equivalent of the u.s. midwest rust belt. >> if that happens, more and more countries will look at the british example and say, we can do that too. >> reporter: critics warn britain is risking his economy without the auspices of the eu. but britain has a very long history of thriving in international trade, having been the leader for parts of the 18th, 19 9, and 20th century. back to you. >> with me now, rich. and alan colmes. good to see you both. rich, tell me how big a role, what we've seen in europe with the immigration, and particularly from syria and elsewhe elsewhere, and angela merkel letting a million refugees come in, how much did that play? >> i think it was a big role.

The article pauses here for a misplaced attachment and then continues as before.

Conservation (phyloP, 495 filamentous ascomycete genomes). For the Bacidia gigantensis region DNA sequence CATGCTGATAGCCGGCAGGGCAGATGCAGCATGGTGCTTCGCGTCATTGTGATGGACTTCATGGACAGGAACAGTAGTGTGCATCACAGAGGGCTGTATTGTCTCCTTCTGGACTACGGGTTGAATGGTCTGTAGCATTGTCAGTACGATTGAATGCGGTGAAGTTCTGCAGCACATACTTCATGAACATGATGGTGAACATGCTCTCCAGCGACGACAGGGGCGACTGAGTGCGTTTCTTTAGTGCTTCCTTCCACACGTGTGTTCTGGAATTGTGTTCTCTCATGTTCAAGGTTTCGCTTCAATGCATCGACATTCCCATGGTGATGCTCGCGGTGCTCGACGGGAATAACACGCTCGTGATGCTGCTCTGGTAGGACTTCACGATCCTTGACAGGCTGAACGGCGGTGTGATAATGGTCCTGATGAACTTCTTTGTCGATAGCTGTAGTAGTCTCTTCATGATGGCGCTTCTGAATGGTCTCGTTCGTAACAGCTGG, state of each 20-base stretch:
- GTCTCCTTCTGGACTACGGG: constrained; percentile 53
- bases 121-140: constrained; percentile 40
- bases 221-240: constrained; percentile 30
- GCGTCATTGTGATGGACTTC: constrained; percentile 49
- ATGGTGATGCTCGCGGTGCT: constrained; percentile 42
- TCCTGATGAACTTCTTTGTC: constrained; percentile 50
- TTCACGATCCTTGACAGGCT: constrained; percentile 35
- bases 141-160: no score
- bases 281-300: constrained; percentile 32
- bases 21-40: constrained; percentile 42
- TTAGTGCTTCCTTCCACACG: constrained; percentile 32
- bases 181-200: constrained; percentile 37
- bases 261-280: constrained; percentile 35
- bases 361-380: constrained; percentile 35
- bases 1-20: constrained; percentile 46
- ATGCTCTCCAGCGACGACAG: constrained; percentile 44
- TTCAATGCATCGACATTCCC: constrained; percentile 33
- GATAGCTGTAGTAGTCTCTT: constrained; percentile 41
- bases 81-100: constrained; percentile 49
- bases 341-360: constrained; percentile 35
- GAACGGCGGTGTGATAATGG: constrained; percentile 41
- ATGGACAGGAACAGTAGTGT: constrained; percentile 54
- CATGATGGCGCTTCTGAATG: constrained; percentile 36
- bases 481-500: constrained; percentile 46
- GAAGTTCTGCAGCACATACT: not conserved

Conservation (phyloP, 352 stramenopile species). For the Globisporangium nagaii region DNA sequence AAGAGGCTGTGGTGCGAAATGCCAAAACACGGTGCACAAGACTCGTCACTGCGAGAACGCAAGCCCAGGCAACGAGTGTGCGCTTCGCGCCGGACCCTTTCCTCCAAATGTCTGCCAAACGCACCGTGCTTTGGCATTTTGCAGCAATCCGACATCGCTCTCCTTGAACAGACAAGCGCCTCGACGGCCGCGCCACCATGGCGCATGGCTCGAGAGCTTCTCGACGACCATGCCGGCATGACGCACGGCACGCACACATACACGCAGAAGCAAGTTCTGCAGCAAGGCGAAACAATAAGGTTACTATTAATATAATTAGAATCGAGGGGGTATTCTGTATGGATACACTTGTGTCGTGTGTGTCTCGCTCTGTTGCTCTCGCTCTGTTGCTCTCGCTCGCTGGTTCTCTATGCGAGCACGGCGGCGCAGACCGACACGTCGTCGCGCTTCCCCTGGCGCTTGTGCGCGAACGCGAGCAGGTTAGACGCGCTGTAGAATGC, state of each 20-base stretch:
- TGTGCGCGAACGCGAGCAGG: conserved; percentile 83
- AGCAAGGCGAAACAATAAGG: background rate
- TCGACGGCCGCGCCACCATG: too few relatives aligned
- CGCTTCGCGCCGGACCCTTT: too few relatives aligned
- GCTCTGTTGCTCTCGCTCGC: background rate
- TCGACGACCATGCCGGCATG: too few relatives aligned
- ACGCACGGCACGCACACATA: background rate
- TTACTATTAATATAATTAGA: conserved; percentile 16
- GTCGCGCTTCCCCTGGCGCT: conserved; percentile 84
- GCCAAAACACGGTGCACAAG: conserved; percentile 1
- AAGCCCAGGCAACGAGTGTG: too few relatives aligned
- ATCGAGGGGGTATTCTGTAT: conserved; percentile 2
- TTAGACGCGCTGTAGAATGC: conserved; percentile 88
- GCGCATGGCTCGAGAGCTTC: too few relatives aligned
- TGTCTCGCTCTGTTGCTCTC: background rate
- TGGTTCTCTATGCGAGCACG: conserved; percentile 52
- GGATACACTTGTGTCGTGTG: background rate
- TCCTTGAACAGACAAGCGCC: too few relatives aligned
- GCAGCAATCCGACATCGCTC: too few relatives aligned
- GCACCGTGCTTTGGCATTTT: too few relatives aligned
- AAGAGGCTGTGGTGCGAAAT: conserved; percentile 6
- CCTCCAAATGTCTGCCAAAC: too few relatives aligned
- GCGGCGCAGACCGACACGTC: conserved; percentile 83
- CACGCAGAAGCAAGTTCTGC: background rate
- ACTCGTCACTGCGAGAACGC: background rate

angela merkel issued an invitation of anyone who can get to europe to come in. and because the eu eliminated borders throughout much of europe, once you set foot in one european country, you can walk into any other, and we've learned from the experience of france that european countries are not particularly good at assimilating large numbers of muslim immigrants, and the experience of france and belgium is that ethnic enclaves can be dangerous. >> alan, the reports are that not only were some rich migra s migrants, this is from the atlantic today, outbuying british for the -- poor migrants went into dwellings. so the neighborhoods were actually changing to the consternation of those who were british born. >> that's the problem. you're hitting on why this happened.